Fee discrepancies mean it’s becoming easier and easier to win business from mutual fund investors, according to a leading ETF asset manager.
ETFs outsold their older mutual fund cousins in Canada for the first time in 2018, although the latter still dwarfs its rival in the US.
Jeff Weniger, director, asset allocation, at WisdomTree Canada, is unashamedly in the ETF camp – he happily proclaimed he has never bought a mutual fund in his life - and told WP that open-minded investors are increasingly willing to cross over. However, he admitted that the industry has more to do to educate people about why this is a good move.
He lists ETFs' intraday liquidity, tax benefits and ability to avoid most of the capital gains “that drive advisors bonkers” as the main positives but acknowleged that many clients want the perceived safety and surety of an active manager.
He said: “Perhaps they are not as well versed in the knowledge that a factor-based concept is doing a lot of the same type of analysis that the active manager was doing in the first place at a cheaper basis point.
“I am screening out companies that have low dividends or low-quality factors or whatever it may be. There is also this full transparency – what do you want out of your active or quasi-active manager?”
Weniger believes the industry has been trying to protect the sanctity of the 1% advisor fee, meaning the first cuts arrived at product level. He said WisdomTree has gained considerable crossover business from the mutual fund investor because of this but that there are instances where being cheaper isn’t always the key to gaining new business.
“We do that by really educating the client in the flaws of market cap weighting,” he said. “You get the most bang for your buck on the fee side with something that is tracking the MSCI Canada Index or the S&P/TSX comp.
“I’ve been saying for some time that if you own the TSX comp, now you have about 1.5% cannabis on your weighting. What we’ll point out is that seems speculative.”
He added: “We don’t have a dog in the fight … we’ll add cannabis when the companies start to actually get by our factor screenings, which I suppose the active manager would do as well. And that’s to say, $10-20 million for a company that hasn’t earned a dime? I don’t think that will resonate too well.
“We don’t hold a position on medical or recreational – it’s none of our business. We hold a position on no return in equity. No return means no entry; you’re not in.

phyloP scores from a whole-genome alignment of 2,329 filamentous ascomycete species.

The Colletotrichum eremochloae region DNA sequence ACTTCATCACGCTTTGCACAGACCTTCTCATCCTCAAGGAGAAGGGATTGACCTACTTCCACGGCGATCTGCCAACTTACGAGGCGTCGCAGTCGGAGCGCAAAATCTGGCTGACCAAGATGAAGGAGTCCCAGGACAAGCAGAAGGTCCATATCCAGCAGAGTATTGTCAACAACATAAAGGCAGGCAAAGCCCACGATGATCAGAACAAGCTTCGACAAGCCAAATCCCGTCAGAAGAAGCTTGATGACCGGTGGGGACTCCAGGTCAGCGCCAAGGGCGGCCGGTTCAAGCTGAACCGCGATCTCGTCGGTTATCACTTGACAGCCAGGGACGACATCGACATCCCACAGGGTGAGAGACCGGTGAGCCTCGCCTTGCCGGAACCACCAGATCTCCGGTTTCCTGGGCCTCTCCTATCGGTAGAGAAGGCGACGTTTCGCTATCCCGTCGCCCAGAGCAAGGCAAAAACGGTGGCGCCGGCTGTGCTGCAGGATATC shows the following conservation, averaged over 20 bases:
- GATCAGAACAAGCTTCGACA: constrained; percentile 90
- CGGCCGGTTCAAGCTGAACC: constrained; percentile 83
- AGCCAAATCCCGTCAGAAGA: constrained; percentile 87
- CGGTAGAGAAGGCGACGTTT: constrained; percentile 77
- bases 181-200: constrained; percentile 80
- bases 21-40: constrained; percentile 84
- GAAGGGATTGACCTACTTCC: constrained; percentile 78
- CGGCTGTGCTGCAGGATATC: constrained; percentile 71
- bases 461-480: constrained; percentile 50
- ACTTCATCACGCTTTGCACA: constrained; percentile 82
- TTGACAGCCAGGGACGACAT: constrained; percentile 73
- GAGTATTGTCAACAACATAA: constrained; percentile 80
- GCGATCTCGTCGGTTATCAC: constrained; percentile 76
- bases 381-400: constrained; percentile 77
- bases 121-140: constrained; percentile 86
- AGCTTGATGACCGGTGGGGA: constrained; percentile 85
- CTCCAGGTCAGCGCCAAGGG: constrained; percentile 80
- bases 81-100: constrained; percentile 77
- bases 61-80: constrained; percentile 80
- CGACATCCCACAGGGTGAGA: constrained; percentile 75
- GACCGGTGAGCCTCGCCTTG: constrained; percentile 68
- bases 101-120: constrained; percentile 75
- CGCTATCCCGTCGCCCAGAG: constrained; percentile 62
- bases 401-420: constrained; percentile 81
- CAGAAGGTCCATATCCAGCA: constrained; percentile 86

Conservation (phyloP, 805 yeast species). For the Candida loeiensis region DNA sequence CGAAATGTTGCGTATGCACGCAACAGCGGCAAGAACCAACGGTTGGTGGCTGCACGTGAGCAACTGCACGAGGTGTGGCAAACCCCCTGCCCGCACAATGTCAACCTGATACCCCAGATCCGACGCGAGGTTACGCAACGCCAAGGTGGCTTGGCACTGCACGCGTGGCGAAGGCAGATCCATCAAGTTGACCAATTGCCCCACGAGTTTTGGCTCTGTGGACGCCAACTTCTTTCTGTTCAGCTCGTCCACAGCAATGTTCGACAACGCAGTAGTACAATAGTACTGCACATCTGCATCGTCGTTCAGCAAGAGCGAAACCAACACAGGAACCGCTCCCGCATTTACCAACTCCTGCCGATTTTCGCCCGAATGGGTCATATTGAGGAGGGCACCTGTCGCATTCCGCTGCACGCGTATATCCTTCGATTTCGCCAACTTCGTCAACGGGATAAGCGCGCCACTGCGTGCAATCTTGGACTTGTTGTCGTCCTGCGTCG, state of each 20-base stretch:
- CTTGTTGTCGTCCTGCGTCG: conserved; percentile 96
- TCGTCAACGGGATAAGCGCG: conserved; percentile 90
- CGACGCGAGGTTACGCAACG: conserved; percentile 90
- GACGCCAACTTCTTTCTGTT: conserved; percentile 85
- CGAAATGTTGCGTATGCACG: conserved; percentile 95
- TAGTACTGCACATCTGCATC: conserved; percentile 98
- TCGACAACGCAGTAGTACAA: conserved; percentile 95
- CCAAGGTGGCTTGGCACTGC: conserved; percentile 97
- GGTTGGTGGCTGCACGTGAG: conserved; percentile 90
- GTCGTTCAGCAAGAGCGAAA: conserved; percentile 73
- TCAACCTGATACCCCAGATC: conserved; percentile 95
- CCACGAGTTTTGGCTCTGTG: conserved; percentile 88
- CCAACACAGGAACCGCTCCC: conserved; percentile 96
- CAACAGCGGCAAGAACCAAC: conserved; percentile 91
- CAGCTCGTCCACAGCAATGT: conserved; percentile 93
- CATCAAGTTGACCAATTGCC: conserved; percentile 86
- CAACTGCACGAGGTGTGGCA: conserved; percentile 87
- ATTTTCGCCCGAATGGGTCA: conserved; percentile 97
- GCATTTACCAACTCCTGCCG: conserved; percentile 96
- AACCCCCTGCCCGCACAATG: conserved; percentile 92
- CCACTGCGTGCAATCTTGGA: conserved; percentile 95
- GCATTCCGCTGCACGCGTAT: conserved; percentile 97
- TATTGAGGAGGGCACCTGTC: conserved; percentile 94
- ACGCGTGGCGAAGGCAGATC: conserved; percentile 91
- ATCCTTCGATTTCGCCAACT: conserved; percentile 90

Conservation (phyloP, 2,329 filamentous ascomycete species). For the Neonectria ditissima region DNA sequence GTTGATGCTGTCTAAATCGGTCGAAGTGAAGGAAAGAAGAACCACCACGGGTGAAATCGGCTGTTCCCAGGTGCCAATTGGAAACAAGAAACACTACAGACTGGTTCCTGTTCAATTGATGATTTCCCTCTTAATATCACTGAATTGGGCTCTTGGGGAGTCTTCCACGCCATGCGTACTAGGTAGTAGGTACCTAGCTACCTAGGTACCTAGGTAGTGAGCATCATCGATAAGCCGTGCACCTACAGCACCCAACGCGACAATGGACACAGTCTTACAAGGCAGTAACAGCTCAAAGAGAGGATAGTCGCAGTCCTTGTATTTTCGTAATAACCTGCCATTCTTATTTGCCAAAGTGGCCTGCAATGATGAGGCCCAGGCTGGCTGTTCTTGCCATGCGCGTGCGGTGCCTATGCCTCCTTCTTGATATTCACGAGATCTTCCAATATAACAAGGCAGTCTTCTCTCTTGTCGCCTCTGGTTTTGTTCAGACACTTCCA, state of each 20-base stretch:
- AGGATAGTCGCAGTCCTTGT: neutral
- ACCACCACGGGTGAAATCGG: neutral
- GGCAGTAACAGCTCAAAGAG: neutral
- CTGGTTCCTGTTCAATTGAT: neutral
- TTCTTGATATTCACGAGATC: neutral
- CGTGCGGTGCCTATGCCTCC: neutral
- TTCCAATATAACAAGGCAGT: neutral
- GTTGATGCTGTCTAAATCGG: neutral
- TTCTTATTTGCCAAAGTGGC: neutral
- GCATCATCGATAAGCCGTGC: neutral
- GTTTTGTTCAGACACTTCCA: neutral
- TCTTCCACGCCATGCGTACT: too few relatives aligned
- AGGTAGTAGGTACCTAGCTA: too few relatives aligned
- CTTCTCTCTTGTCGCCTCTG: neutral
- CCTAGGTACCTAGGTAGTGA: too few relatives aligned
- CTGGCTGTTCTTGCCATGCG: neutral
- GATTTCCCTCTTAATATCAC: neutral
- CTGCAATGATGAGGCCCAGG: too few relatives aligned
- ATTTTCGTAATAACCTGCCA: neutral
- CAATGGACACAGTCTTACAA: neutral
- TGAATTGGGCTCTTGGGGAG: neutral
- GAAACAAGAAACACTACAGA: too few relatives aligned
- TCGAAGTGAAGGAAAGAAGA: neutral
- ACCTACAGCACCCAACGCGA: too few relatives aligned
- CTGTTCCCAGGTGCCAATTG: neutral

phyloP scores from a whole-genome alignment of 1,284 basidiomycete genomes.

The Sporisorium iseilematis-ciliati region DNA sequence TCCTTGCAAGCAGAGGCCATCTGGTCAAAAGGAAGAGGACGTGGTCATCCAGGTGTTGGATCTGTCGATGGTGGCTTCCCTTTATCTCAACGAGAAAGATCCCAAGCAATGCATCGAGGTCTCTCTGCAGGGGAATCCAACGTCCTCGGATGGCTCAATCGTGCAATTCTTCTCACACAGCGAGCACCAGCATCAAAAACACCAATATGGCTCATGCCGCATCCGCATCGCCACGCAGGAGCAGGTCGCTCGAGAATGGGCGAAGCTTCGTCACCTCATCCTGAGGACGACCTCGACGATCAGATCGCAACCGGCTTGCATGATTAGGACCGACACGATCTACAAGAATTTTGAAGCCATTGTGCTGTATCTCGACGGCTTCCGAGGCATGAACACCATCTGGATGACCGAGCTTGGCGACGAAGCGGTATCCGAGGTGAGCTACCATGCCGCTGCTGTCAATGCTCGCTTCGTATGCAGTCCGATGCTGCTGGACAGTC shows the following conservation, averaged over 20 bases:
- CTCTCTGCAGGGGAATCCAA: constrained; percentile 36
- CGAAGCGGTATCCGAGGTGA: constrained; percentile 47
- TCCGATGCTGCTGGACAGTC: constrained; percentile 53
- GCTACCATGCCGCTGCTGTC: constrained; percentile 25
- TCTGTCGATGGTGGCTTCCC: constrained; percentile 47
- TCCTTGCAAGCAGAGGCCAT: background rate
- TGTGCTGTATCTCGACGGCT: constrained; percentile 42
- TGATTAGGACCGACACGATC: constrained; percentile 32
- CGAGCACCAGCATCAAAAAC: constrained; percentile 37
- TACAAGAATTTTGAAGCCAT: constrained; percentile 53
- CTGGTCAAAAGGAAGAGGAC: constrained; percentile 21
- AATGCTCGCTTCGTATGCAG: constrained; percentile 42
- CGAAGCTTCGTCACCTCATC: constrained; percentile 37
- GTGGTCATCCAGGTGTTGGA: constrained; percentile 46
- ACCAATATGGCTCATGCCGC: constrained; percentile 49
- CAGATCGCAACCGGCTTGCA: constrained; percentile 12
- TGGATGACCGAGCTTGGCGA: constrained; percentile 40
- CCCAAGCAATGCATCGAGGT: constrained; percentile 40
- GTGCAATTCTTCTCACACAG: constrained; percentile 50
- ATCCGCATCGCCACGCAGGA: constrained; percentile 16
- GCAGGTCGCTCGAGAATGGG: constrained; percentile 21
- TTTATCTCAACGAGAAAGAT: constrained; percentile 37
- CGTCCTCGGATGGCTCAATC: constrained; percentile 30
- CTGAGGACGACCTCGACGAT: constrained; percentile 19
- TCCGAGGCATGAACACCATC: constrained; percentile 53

“For example, in the US, Uber is now a live security and Lyft is now a live security, but we won’t hold them because we are dividend weighting. So we’re not going to opine on whether Uber will take over the world but when it becomes a profitable company then sure, it will be added.”
Making a decision based on MER means many investors seek safety in numbers with a broad-based index tracker. But Weniger believes that the marginal fee gap between dividend-weighting WisdomTree products and pure “cap-weighters” is worth it because it’s better not to be in a totally reflexive fund."
The debate over strategies will rage on but Weniger, 38, said conversations with advisors are night and day with what he encountered only five years ago. People used to call them “EFTs” and be reluctant to learn more about the structure, he said, but the doors have been pushed wide open thanks to the big players, including many traditional mutual fund companies. They introduced propriety products and now have approved lists that time-strapped advisors can easily dip into.
He said the challenge for the ETF industry moving forward is to see the in-house asset allocation for the smaller ETF accounts dominate a company’s overall book of business and phase out mutual funds.
He said: “[ETFs] can be the entire book. And then, as an advisor, you become an ETF strategist. If you are in Toronto or Vancouver you are not going to be the only one but if you are in one of the smaller cities, you might be one of the few that is solely signed, sealed and delivered in saying, 'I believe in ETFs as a structure'. There is no compelling reason not to be that person.”
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